Right now, there are numerous strategies development teams can choose from to help guide their processes. These help introduce new ideas to development, and encourage teams to work according to emerging approaches for a successful final product. Just one of these strategies is lean development.

What is lean development?

According to TechTarget, lean development focuses on boosting the efficiency of the development process while preventing any wasted time, effort or resources. It’s an approach that can be applicable not only to the overall project, but to every level therein, including each staff member, his or her department, the operations that take place between departments, and the entire organization as well as its interactions and relationships with clients.

Lean development first emerged in the 1980s, but is still impactful and valuable today. As TechTarget noted, this approach supports a confident and optimistic work environment, and helps to ensure that waste is kept to the bare minimum. In this way, not only are developers positive about the project, but also work to ensure the expenditures are limited and the initiative stays on budget.

However, increasing efficiency and eliminating waste aren’t the only principles of lean development. Let’s take a look at a few others that come into play when this approach is used:

Continual testing to remove uncertainty

Many development initiatives within startups begin simply with an idea for an application or website that the team believes users want. However, The Lean Startup pointed out that as opposed to testing this idea or showing an early version of it to prospective users to gather their feedback, some teams will simply move forward with development. This can boost the chances of failure on a very expensive scale.

As opposed to this strategy, lean development focuses on eliminating uncertainty through continual testing and ongoing feedback loops. This approach also encourages constant communication with the client to ensure the project is on track. This principle of eliminating uncertainty about the initial idea for the product also helps prevent any resources from being wasted during the development of an unviable platform.

Creating a minimum viable product

In order to appropriately gauge that continual feedback, the development team must work to create a minimum viable product that can help give an idea of the direction developers are going. This MVP will showcase the basics that the final product will be built around, and is a critical part of lean development.

However, this principle doesn’t end with the simple creation of an MVP. The Lean Startup noted that the team should also put the MVP through an exercise known as the “Five Whys.” Here, the team asks clear and basic questions in an effort to identify any problems that might arise with the app, as well as potential solutions.

“When this process of measuring and learning is done correctly, it will be clear that a company is either moving the drivers of the business model or not,” The Lean Startup noted. “If not, it is a sign that it is time to pivot or make a structural course correction to test a new fundamental hypothesis about the product, strategy and engine of growth.”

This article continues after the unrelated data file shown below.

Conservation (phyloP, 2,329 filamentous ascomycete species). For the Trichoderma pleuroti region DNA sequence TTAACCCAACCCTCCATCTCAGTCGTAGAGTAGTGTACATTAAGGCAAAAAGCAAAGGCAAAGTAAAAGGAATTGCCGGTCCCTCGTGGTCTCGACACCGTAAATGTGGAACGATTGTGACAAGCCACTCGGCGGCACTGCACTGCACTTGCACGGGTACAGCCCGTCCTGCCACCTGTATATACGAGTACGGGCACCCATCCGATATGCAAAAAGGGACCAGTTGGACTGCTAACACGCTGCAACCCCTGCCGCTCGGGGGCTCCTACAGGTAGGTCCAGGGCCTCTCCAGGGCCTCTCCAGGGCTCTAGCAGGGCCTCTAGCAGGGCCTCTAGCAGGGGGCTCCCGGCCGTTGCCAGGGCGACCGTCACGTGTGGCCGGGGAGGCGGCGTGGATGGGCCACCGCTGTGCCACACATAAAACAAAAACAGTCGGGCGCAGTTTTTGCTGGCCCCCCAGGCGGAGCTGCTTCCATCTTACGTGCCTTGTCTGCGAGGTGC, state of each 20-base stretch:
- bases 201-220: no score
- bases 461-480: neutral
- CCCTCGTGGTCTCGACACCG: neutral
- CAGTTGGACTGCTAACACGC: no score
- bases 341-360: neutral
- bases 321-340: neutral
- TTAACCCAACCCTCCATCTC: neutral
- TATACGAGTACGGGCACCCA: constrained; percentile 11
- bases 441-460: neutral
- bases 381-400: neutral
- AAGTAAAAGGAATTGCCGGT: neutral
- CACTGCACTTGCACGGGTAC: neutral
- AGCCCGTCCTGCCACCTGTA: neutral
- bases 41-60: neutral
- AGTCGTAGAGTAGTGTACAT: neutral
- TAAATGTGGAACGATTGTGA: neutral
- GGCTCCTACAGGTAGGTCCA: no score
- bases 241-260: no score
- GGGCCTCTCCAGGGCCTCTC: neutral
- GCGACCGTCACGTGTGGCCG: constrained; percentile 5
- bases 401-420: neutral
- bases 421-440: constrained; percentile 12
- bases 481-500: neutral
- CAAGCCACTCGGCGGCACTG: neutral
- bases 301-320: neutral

Ensuring quality

Lean development, as with any development strategy, must also place a high importance on quality. However, as All About Agile pointed out, this can be somewhat difficult here, given the priority of eliminating waste.

Quality issues result in all sorts of waste. That’s a fact,” All About Agile contributor Kelly Waters wrote. “There’s waste in testing the code more than once. Waste in logging defects. And waste in fixing them.”

Thankfully, this lean approach seeks to address just the issues described here by leveraging strategies like Frequent Integration, Minimum Time Between Stages, Managing Trade-offs and:

  • Test-driven development: Another way to ensure that quality is baked in is with a test-driven development strategy. This approach allows the test conditions for every feature to be identified and mapped out before that capability is developed. In this way, testing can take place more often and in a more streamlined way. This also helps ensure that high-quality code is written by developers. “If the developer knows how [each feature] is going to be tested, they are much more likely to write code that addresses all the scenarios,” All About Agile noted.
  • Automation: Automating select tasks is also a beneficial way to ensure quality. The best place to utilize this strategy in a lean development project is during testing. As opposed to running the same or similar tests over and over again, the team can use an automation tool to reduce the risk of mistakes and complete repetitive processes.

Quality is critical for any development strategy, but is even more important to ensure during lean development.

Building validated knowledge

There will be a learning process involved in nearly every development process. This knowledge building is also a critical part of lean development. Learning about the client’s needs and preferences, how these will impact the final product as well as users’ feedback is essential.

All About Agile suggests leveraging activities like pair programming, code review, documentation and knowledge sharing sessions to help support this learning process. In addition, it can be helpful to communicate this knowledge with the overall development community via industry forums or wikis.

Lean development: An impactful strategy for today’s teams

Overall, lean development introduces several key principles that can be leveraged to drive the success of any initiative. These approaches help ensure high quality, boosted productivity as well as increased efficiency while working to eliminate waste.

For more information on lean development in action, contact the experts at Making Sense today.